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My bryant gas heater is displaying a code 13 limit switch lockout and after 3 hours and the manual reset has been activated it comes on and works till the thermostat reads about 60-61 degrees and then shuts off. I've replaced the air filter and used some sandpaper to clean off the sensor rod that sits on the left side of the burner.
When you press the manual reset button, does it enable the unit to kick on and run again?
When I push the click button in for like 3 seconds, it turns the big fan blower in the bottom of the heater; so I'm guessing yes.
Do you know where the limit is on the front wall? Rectangle flat plate 3"x4" with 2 wires hooked to it?
The only switches I'm able to find currently are the side of the blower/igniter box and the one that is right under the control board. I'm not sure which way is the front. The switch on the right side has two red wires attached to it. That is the one I tested with the ohm meter and the one I just switched on. After switching it on when on my second email it finally just came on and the burners just recently kicked on and the code 13 just went away and is now a solid red on the led light. Like I said, it comes on and heats up to about 61 degrees approximately then shuts off even though the heater thermostat is set to 67 degrees.
Ok, thank you. It sounds as though you have a bad heat exchanger. The roll out switch is there for when the flame goes out of the exchanger and washes back. You will really need to have the exchanger tested to see if cracked or plugged.
I have some other ideas on what the cause of the problem might be after I did some googling. According to this link: http://forum.doityourself.com/archive/index.php/t-325321.html
they mention that having excessive water build up in in the inducer motor might cause the problem with the pressure switch. So I checked the collector box drain tube and it had lots of water drain out of it. So I then pulled off the larger condensate trap tube (there are two of them) that is coming off the back side of the inducer motor. I did this after noticing a pool of water in the back left corner that was beading up just under that tube. The inducer motor was running when I pulled this tube off and no water come out of the tube, but I could hear some weird noise that sounded sort of liquidy. So for some reason when I turned off the power to the heater and a whole bunch of water come out of the hose that connected the inducer motor to the condensate trap. What do you make of this issue?
Not relevant information.
The secondary can have certain cells plugged but if water is backed up the pressure switch cannot make contact thus leading to a different code.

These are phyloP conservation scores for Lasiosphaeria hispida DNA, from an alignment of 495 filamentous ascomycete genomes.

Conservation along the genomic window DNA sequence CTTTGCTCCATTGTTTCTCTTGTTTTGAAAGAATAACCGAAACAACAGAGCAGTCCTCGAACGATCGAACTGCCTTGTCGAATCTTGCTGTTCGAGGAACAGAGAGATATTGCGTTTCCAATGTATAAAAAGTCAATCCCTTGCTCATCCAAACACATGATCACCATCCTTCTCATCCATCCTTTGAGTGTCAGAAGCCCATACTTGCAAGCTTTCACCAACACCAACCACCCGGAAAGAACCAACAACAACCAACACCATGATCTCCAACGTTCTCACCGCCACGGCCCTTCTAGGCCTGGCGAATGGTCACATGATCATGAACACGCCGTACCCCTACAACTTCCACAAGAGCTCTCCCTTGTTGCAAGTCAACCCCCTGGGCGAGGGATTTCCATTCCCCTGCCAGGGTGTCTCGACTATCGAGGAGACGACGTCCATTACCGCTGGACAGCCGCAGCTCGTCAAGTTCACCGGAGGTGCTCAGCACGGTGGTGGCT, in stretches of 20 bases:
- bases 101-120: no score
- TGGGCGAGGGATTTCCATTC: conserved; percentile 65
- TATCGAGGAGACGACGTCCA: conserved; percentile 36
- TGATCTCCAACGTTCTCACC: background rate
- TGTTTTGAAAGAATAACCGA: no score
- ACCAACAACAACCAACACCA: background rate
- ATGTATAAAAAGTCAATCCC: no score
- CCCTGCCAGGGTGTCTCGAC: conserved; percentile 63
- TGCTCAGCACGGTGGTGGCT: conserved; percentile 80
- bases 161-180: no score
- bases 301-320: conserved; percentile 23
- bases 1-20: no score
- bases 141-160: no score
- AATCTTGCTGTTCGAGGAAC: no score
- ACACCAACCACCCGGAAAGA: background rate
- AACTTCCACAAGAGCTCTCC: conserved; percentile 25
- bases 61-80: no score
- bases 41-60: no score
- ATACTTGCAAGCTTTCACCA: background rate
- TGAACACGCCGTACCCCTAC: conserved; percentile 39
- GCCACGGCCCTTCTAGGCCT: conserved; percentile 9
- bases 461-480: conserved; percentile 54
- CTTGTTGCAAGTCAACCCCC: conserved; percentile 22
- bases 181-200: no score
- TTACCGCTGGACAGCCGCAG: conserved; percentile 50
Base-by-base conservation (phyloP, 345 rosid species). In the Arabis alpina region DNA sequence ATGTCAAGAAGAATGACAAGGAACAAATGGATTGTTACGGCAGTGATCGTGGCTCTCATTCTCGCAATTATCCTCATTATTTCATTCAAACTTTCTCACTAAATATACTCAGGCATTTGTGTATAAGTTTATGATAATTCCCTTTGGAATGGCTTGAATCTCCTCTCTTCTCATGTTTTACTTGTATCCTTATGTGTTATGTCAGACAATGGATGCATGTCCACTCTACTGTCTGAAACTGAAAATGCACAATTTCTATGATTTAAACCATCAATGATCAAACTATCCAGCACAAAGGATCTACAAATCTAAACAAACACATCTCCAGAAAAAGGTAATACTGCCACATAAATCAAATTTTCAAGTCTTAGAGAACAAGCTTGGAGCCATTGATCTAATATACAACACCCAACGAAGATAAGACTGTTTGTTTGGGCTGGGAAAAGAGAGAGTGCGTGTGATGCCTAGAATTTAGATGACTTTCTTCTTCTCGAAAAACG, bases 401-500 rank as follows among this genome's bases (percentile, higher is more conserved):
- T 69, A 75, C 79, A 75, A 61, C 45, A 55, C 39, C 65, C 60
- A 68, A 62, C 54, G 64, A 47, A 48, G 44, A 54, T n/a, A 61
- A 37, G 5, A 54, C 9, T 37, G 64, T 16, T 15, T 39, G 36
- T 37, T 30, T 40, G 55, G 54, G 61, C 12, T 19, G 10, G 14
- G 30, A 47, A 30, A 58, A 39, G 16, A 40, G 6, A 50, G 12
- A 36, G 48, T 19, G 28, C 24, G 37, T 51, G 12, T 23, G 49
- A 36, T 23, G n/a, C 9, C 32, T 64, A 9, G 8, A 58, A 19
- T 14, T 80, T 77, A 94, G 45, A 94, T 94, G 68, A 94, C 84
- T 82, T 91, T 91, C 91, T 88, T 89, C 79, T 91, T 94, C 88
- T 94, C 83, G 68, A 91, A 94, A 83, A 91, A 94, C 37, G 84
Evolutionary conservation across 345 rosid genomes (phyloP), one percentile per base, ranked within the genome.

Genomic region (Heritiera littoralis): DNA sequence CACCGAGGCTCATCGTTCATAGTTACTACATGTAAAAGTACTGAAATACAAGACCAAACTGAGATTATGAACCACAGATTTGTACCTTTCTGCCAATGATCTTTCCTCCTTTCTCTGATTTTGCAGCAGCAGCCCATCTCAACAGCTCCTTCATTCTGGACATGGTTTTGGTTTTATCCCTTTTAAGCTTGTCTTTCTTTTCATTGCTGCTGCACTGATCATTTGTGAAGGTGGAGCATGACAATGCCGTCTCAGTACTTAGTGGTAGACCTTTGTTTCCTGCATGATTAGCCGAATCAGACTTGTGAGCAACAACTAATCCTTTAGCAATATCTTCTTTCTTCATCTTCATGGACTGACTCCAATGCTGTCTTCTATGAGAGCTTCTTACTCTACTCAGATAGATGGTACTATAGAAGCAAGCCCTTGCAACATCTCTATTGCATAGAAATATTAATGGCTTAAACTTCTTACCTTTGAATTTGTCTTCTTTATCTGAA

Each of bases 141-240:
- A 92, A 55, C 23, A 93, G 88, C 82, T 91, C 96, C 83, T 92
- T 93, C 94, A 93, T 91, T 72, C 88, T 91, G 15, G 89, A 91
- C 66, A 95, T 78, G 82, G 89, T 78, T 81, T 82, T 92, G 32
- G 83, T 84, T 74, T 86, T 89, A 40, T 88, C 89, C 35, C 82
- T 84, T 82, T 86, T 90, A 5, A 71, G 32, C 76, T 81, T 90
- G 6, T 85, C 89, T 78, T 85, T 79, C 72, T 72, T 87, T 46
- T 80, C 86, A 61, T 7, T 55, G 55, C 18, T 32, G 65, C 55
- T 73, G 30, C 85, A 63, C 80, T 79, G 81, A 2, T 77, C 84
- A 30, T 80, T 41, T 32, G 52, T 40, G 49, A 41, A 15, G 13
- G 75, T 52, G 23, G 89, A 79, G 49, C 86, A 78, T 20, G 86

I am a factory trained Carrier, Bryant, Payne tech for over 20 years....I can tell you with 100% that if the roll out is tripping consistently it is a bad exchanger or plugged...
Water drain issue = pressure switch code.
Well I'm sorry I'm not trying to dispute any of your technical expertise at all, there could indeed still be something wrong with the heat exchanger still for all I know. All I'm trying to do is come up with a solution looking for what ever is not working the way it should be in this heater. Its quite possible that my description of the problems and things I tried got messed up when I tried to explain them to you. All I know is I removed the water from the hose that goes from the tranducer motor to the condensate trap seems to have made the heater get past the 60 degree threshold when the code would go off and shut down the heater. I hope that the water trap isn't clogged up (I didn't check this) cause it looked like it would be tricky to get out, for replacement if that is even possible. Have you ever seen a heater display the wrong codes, just wondering?
I know you are hoping and searching for a better suited diagnosis. But the reality is the roll out is there for one reason....a bad or plugged exchanger.
It is not what we want to hear. I can tell you the Carrier/Bryant 90% furnaces had a real issue with exchangers. They bumped them from 20 year to lifetime warranty due to class action court procedures. They supply the exchanger and cover 4 hours labor.
Usually the customer has about $300 additional cost into job.
Since this is one of the more critical events a furnace can face, I recommend a service call to verify the findings.
This is not just inconvenient, this is dangerous. The roll out is the main protection against C.O. poisoning and fire caused by furnace.
This is the most important safety on the entire furnace.
Thanks for your help. I will take your advice into consideration in the event that I have further 13 codes pop up on me, but for right now its working. According to the information I gathered from the internet which may or may not be correct, was that if I test the rollout switch with the ohm meter periodically to see if it reads anything else other then zero, its defective. Is this correct? If this is the case then I can keep an eye on this critical safety measure down the road to help avoid this potential critical problem from happening.
Correct, the roll out is either open or closed so ohming is very definitive or check for 24v in and out.